Resolution of the Greek crisis did not take a definitive step forward with the finance ministers meeting in Riga. The controversial move to secure cash reserves from local governments buys Greece several weeks, but the ECB appears increasingly uncomfortable with its rising ELA exposure to Greece. At the same time, Alexis Tsipras’ popularity is starting to wane. The clock is ticking. Our baseline remains unchanged but the risks are high and rising.
Keep an eye on Italy over the next two weeks – the country faces a relatively low risk of a high impact event. The final vote on the new electoral law in the Lower House is a key fork in the road for PM Renzi’s institutional reform process and probably for the future of his government. We think that the balance of probability is largely in favour of PM Renzi and that the electoral law should pass. The risks are not negligible, however.
Finland’s Centre Party will lead the formation of the new government. A coalition of three parties is probably required to facilitate a coherent reform agenda, which could include the EU-skeptical Finns party. We would downplay the risks to Greece as the Finns party has toned down its rhetoric and is keen to join the government. At worst, Finland could be a source of delay.
?The April Flash PMIs disappointed with the euro area composite falling 0.5 points to 53.5 (market expectation: 54.4). Both France and Germany missed expectations by a non-negligible margin. However, the euro composite remained above Q1 levels and is consistent with GDP growth slowing only marginally from 0.5% qoq in Q1 to 0.4% in Q2, in line with our expectations. Other euro area data surprised to the downside too and SIREN-Surprise fell into negative territory for the first time in four months. Nevertheless, SIRENMomentum appears to confirm upside risk relative to our (1.4% yoy) and Bloomberg consensus projections (1.4% yoy) for 2015.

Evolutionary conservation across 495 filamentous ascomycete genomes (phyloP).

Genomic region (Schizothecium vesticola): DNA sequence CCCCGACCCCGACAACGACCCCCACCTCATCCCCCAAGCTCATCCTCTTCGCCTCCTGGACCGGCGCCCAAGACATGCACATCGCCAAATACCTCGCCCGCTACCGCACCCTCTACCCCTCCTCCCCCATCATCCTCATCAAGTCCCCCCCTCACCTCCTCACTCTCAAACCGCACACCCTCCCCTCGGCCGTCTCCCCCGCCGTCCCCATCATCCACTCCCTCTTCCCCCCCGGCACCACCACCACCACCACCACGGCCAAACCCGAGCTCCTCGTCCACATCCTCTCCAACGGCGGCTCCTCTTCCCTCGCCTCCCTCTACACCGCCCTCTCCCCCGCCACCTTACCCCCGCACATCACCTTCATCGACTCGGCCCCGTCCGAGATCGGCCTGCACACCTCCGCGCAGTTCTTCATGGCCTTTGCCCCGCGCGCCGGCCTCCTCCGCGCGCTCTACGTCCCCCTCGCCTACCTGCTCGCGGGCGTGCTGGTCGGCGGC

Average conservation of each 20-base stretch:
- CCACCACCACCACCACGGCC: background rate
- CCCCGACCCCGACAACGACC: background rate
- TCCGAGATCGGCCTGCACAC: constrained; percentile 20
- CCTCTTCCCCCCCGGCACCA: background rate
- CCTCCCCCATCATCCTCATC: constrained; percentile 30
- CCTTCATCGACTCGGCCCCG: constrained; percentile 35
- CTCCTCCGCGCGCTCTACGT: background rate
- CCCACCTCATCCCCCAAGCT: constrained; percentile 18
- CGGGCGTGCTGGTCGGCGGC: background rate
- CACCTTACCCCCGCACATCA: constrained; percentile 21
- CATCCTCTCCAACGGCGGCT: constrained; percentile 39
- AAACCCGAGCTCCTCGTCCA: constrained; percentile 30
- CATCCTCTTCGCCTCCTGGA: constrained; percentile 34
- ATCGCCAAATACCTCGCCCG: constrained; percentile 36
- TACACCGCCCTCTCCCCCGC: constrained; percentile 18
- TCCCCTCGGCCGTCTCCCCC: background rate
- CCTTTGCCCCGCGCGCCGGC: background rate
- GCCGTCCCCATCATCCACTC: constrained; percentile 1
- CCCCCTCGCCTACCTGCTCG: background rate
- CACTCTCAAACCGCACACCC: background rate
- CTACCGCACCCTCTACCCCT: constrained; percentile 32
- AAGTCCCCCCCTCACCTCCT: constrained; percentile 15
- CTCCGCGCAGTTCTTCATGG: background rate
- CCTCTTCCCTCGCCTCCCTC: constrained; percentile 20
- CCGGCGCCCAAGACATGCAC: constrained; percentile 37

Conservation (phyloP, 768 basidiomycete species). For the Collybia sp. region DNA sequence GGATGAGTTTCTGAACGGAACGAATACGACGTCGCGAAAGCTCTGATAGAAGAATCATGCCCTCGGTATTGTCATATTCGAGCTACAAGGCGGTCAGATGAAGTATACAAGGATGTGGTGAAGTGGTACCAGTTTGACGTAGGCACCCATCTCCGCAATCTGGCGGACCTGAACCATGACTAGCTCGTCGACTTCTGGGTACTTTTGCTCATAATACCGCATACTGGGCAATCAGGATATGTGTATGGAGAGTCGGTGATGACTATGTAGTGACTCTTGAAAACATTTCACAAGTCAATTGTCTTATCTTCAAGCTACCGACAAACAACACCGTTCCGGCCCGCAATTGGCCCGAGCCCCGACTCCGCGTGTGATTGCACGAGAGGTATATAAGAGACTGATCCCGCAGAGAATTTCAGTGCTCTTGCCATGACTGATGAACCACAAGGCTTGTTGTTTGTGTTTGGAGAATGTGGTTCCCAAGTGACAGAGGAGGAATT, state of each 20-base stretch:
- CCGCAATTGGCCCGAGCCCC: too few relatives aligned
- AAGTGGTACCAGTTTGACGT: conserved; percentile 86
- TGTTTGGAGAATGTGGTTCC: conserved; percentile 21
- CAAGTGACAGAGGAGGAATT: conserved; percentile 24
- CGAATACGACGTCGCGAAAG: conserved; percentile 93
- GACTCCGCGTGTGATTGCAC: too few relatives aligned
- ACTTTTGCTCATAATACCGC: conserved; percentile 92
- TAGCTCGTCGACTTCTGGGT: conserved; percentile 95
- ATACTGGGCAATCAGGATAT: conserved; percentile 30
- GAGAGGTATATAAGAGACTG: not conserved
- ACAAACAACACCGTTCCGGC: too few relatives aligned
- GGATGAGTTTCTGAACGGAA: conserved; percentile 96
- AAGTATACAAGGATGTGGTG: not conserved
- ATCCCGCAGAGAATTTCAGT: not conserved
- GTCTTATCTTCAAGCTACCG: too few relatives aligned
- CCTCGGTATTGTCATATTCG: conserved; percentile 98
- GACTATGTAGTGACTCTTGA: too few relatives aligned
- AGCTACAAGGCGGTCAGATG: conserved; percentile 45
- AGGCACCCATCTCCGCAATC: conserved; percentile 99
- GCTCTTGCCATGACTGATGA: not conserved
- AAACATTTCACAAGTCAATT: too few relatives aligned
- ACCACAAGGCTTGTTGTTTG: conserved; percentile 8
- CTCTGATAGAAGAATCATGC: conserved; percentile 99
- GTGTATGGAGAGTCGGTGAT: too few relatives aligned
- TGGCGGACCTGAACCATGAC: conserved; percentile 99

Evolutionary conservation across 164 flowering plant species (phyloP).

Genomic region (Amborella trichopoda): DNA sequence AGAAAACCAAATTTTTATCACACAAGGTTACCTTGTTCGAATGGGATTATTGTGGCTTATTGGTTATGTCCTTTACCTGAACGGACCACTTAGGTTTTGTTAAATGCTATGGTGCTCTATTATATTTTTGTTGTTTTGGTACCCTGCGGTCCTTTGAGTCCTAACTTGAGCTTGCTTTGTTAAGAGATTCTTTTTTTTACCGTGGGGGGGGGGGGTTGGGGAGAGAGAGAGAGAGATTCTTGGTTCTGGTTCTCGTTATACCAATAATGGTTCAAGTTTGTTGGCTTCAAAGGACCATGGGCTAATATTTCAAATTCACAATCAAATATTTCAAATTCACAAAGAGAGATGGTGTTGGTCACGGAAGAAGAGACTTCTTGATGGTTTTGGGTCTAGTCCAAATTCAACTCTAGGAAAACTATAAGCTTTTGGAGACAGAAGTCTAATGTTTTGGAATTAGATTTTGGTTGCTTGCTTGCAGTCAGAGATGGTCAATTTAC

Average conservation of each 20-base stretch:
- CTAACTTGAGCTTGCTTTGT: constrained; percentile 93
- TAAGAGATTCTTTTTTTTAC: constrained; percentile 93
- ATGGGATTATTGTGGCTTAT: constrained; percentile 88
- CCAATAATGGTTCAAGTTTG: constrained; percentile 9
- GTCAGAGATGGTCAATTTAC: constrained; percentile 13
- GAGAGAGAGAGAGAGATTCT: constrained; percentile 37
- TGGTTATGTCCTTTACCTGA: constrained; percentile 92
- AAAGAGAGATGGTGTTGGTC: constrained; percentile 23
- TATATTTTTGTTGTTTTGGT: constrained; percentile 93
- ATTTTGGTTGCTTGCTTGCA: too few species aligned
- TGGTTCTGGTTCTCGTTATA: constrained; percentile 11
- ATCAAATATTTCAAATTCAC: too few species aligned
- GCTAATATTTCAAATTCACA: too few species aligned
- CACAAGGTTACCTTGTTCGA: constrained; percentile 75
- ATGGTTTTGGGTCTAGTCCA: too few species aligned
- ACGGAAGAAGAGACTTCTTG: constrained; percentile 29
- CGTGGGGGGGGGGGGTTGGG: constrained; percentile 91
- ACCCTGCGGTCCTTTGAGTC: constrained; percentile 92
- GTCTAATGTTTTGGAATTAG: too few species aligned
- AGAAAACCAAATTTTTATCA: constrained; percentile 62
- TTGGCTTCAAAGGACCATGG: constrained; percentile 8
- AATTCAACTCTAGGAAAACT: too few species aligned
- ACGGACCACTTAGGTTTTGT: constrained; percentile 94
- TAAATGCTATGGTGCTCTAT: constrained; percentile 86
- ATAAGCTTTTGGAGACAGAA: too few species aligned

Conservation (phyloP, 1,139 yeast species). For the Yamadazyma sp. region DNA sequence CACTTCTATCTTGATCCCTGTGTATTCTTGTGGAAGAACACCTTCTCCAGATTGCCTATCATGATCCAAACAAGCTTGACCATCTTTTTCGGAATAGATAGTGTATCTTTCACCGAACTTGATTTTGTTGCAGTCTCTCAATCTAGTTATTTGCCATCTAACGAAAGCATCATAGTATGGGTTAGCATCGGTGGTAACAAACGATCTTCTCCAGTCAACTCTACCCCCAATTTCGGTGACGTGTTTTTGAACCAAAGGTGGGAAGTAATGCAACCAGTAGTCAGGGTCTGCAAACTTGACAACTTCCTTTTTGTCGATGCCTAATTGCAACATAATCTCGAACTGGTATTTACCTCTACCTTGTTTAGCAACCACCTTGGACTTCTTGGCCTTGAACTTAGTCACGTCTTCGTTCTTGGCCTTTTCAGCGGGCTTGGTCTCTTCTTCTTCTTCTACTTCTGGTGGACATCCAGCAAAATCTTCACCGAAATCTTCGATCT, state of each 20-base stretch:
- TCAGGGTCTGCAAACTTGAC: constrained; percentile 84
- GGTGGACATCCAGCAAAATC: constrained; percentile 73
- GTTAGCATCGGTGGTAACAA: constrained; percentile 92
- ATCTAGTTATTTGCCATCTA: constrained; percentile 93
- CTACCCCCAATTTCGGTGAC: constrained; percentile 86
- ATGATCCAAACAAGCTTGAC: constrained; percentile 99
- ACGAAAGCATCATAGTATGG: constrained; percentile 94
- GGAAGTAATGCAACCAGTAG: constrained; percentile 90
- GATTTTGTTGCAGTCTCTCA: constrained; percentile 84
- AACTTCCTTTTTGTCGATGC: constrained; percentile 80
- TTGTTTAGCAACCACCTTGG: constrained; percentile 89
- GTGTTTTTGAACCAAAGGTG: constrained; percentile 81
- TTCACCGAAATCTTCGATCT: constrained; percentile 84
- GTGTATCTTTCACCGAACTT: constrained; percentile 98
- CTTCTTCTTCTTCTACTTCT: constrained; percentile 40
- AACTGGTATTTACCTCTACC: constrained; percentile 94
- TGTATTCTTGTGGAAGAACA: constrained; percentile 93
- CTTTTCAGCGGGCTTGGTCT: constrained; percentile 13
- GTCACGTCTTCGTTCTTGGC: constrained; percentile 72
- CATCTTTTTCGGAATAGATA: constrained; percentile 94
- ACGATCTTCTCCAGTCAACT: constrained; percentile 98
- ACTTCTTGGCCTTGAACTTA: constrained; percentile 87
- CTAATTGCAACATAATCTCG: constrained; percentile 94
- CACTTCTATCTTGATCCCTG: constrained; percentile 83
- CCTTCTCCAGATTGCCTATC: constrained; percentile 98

Next week sees the first April CPI prints in the euro area. The risks are to the downside of consensus. We see scope for inflation to rise in H2. There is evidence of the weaker currency in imported inflation, but we don’t expect the impact on producer and consumer prices to be evident until H2.
Here is a link to the full report.
The ECB has taken on a great deal of additional responsibility in the last decade but its one core mandate is to target an inflation rate of close to but below 2%. Inflation figures can’t but surprise to the downside considering the decline in energy prices and the knock-on effects this has for prices of other goods. However we also know that these factors will wash out of the statistics within six months. At that point the likelihood of deflationary pressures easing, not least because the ECB has reversed monetary policy, will improve.
There is not a great deal of evidence to suggest QE supports economic growth. On the other hand we have ample evidence to support the view that it inflates asset prices and puts downward pressure on the respective currency.
The Euro fell from $1.40 in May 2014 to a low near $1.05 before losing momentum in March. It retested the low early this month and has now rebounded to challenge the $1.10 level. The Euro has reached a low of at least near-term significance and the most likely scenario is that we can expect additional mean reversion.
By the same token, the Euro Stoxx Index lost momentum following a rally from 300 to almost 400 since January. Consolidation of that gain has so far been limited to a reasonably tight range but it would be rash to rule out the possibility of a swifter process of mean reversion, particularly if the Euro continues to strengthen.